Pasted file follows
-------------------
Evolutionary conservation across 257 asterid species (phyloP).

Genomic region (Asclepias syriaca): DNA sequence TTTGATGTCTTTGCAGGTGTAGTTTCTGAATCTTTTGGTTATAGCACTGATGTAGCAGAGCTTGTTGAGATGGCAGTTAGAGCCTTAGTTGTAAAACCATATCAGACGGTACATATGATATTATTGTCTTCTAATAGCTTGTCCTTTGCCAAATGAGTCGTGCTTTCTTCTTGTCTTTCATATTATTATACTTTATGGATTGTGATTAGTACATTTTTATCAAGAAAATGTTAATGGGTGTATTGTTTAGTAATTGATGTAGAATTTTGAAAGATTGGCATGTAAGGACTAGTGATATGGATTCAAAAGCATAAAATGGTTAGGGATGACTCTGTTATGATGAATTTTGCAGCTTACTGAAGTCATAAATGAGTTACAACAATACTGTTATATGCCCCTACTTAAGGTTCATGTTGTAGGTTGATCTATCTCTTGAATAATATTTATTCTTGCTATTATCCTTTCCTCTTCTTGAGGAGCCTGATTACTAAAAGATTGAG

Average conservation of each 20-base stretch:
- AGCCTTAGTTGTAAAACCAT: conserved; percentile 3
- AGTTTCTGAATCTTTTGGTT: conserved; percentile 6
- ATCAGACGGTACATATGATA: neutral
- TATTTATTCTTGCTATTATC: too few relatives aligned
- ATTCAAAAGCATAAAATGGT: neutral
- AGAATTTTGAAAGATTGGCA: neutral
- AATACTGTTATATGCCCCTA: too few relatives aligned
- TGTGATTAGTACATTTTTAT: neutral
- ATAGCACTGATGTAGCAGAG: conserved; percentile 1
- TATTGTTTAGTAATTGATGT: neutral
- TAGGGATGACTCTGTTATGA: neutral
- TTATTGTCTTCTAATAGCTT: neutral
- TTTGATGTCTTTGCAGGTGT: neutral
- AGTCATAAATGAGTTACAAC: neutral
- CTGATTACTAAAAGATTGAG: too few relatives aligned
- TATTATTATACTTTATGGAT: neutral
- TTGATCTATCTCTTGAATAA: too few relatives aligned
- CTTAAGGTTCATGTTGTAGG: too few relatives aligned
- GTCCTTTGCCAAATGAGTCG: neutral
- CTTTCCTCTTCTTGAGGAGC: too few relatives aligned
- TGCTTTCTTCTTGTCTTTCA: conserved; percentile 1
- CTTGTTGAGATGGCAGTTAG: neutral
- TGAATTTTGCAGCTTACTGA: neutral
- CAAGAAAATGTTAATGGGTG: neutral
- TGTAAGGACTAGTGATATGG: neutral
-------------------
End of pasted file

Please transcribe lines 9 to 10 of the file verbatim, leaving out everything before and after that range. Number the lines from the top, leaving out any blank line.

- AGAATTTTGAAAGATTGGCA: neutral
- AATACTGTTATATGCCCCTA: too few relatives aligned